November 27, 2021

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Review: ‘Damage Control’ Curtis Salgado

'Damage Control' Curtis Salgado album cover

Curtis Salgado

By Martine Ehrenclou

Multi award-winning blues, soul and R&B singer, songwriter, harmonica player, Curtis Salgado is set to release his 11th album, his fourth for Alligator Records, on February 26th, 2021. Renowned for his soulful and authentic vocals, Salgado lives up to his reputation and more on Damage Control, a sparkling gem with compelling songs, insightful lyrics, wry humor, and some of the best musicianship you’ll hear all year.

With nine Blues Music Awards, including B.B. King Entertainer of the Year, Curtis Salgado is known for his electrifying live performances but also for his passionate and insightful songs. He produced Damage Control himself and recorded in three studios with three different groups of musicians, all of whom are the absolute best in the business. The result is a stellar collection of vivid life stories told by a gifted vocalist.

Before co-leading The Robert Cray Band for six years, in 1977 Salgado became John Belushi’s blues mentor and Belushi credits him as the inspiration for ‘The Blues Brothers.’ He earned his worldwide fan base by touring all over the world and packing clubs, festivals and concert halls for the last four decades.

Kicking off Damage Control is “The Longer That I Live,” a fresh up tempo blues number with a rock n’ roll feel, featuring beautiful piano (Jim Pugh) and organ (Mike Finnigan) and one helluva tight band. With delightful groove, Salgado leads us through a soul-testifying commitment to relishing life and making the most of it. Kid Andersen’s guitar is the perfect complement to the thread of organ and piano, flush with expert bass and drums. You can envision this performed live by Salgado and the band, the crowd on their feet, whooping and hollering in praise.

Another crowd pleaser, “What Did Me In Did Me Well,” sees this same roundup of musicians killing it as Salgado wraps his voice, full of personality, around this soul and R&B track about enduring a bad situation but emerging with insight. “I learned in time that love is in the details.” Again beautiful piano and B3 bookend Salgado’s melodic harp playing, something he’s known for.

Wry humor infiltrates “You’re Going To Miss My Sorry Ass,” a rousing blues barrelhouse track. Salgado is so present in the song, it’s almost as if he’s singing directly to you. Rollicking piano (Kevin McKendree) and acoustic bass (Mark Winchester) and drums (Jack Bruno) ground this bluesy rock n’ roller with Salgado’s calling card, charisma and personality, front and center. He sings “Don’t expect no apologies, I got none to give.”

About Damage Control, Salgado explains that he “created a rock n’ roll record with lyrics that hit.” He’s got that right. Each song also carries moving melody and a sense of joy and playfulness. It is his ability to sing with passion about life’s pitfalls with an uplifting musical approach and vocal delivery that is part of the artistry of this album. It is Curtis Salgado himself, of course, but Damage Control has a certain magical quality–everyone involved is working on all cylinders.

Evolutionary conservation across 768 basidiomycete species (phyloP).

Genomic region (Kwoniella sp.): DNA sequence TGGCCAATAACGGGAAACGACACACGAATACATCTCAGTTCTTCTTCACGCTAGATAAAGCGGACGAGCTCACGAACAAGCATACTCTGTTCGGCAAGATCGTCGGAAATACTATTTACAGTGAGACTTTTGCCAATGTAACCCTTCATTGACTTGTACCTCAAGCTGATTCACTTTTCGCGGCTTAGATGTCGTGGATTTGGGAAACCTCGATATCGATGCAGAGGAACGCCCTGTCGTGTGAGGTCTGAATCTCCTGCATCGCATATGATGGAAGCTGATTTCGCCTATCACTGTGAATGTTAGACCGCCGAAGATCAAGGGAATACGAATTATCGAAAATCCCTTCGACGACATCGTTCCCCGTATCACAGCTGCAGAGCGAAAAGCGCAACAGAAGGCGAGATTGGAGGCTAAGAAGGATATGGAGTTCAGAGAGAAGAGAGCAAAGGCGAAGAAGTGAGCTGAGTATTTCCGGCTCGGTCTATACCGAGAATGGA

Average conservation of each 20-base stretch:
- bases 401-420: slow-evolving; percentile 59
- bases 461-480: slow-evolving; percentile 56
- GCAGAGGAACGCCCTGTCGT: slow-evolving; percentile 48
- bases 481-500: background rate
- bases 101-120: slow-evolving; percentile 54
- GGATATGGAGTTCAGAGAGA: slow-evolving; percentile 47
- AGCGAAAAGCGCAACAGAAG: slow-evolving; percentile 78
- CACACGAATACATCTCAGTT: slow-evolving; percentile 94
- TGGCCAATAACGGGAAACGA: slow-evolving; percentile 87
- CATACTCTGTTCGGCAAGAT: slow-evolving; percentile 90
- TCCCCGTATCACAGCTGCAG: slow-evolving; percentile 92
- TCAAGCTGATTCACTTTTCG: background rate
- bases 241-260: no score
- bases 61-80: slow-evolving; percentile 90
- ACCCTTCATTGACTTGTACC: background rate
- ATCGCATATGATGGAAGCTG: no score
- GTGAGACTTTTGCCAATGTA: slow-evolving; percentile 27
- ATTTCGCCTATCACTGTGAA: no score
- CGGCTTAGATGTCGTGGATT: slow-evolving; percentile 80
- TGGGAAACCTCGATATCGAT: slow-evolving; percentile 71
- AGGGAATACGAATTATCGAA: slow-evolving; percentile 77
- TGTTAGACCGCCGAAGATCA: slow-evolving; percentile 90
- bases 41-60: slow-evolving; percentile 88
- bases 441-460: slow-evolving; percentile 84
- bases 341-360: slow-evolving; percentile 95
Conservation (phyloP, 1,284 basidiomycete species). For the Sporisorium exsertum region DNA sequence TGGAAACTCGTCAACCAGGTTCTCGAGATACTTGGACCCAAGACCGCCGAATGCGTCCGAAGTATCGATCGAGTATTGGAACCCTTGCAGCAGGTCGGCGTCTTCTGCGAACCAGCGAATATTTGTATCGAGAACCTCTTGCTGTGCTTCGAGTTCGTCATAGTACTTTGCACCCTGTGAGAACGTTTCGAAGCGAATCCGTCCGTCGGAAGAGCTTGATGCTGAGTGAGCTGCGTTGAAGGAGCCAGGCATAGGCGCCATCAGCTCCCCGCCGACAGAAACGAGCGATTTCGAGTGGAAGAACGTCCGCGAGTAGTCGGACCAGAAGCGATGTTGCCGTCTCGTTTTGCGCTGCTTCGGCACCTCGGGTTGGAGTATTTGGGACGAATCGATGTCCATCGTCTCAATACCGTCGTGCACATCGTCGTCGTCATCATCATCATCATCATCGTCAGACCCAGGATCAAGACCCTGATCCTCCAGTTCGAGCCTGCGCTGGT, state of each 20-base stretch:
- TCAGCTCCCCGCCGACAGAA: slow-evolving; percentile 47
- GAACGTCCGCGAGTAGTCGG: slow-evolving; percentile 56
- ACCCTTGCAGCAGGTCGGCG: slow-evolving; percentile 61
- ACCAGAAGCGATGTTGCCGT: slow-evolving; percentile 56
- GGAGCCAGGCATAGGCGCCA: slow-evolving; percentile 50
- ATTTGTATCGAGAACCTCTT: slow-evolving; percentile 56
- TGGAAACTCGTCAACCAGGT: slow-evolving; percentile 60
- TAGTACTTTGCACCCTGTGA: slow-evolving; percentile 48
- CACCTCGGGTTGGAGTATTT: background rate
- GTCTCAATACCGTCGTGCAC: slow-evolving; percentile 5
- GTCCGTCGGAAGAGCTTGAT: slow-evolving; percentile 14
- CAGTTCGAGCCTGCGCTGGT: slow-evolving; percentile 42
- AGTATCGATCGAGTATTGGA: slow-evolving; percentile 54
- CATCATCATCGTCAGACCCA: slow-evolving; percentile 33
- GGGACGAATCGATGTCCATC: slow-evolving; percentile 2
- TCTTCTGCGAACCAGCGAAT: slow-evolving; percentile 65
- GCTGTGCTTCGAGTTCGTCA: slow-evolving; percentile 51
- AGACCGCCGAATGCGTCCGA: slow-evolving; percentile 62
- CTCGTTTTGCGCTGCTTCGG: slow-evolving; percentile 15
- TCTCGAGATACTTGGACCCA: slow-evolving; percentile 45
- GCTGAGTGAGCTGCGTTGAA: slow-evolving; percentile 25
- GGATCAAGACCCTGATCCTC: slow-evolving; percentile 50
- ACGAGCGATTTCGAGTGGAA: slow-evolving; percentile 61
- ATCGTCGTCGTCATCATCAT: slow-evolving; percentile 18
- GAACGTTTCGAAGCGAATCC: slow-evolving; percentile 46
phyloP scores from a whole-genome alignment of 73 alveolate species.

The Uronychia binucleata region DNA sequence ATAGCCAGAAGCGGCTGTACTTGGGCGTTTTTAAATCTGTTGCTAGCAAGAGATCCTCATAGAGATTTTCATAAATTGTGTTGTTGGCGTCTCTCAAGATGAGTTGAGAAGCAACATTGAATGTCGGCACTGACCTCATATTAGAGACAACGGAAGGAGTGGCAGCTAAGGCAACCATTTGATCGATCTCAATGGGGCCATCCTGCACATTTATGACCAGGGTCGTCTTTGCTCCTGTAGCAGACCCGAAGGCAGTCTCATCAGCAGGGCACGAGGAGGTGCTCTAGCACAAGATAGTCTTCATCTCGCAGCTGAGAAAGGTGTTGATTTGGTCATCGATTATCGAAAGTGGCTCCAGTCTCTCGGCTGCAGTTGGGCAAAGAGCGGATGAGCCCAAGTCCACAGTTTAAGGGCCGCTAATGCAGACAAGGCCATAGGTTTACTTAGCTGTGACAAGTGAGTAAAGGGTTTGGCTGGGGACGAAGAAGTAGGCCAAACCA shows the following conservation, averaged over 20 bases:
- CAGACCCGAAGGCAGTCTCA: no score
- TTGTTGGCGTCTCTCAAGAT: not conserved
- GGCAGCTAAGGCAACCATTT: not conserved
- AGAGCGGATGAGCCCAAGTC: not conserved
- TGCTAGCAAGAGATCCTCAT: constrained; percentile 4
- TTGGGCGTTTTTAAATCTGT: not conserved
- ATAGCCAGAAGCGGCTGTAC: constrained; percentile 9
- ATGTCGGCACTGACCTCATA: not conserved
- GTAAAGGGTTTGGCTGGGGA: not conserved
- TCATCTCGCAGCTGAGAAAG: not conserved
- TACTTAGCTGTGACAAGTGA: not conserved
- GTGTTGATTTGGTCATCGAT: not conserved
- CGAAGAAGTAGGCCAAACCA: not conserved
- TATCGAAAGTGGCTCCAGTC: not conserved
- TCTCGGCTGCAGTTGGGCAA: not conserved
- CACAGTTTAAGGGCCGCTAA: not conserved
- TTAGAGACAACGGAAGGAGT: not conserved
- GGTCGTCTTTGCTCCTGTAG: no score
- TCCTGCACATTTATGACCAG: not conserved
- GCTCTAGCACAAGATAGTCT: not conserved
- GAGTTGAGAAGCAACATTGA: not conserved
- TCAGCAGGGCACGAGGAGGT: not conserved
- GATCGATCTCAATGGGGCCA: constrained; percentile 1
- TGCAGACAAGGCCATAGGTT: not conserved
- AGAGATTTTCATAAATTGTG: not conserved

A perfect example is “I Don’t Do That No More,” an up tempo, rockin’ blues tune about getting sober, including details about what life was like before cutting out what ailed. The song is focused on joy and what is to be savored now, all channeled through one of the blues masters and his outstanding musicians.

Title track “Damage Control” opens with solo piano (Mike Finnigan) that sets the mood, only to have the tune swing to a groove that’s so catchy you’ll want to press play again and again. With Salgado at the helm, it’s an easy-breezy song with jazzy overtones, but with thoughtful lyrics about the meaning of life. A standout.

Another standout, “The Fix” has some kind of groove and a biting tone. About white collar crime and politics, Salgado tells this story with intensity, as if he’s looking you in the eye and telling you to listen up. “It’s hard to trust the system when the fix is in.” He fills the song with harp riffs, adding to the mood. Kid Andersen’s staccato guitar adds a layer of sleight of hand, a theme in the song.

Curtis Salgado has crafted a collection of truly memorable songs on Damage Control. It’s a tremendous album, a master class in storytelling, in songwriting, in musicianship. And not just because Salgado is one of the best. He put his best into Damage Control and it is a record to be savored.

Pre-order link for Damage Control 

Curtis Salgado





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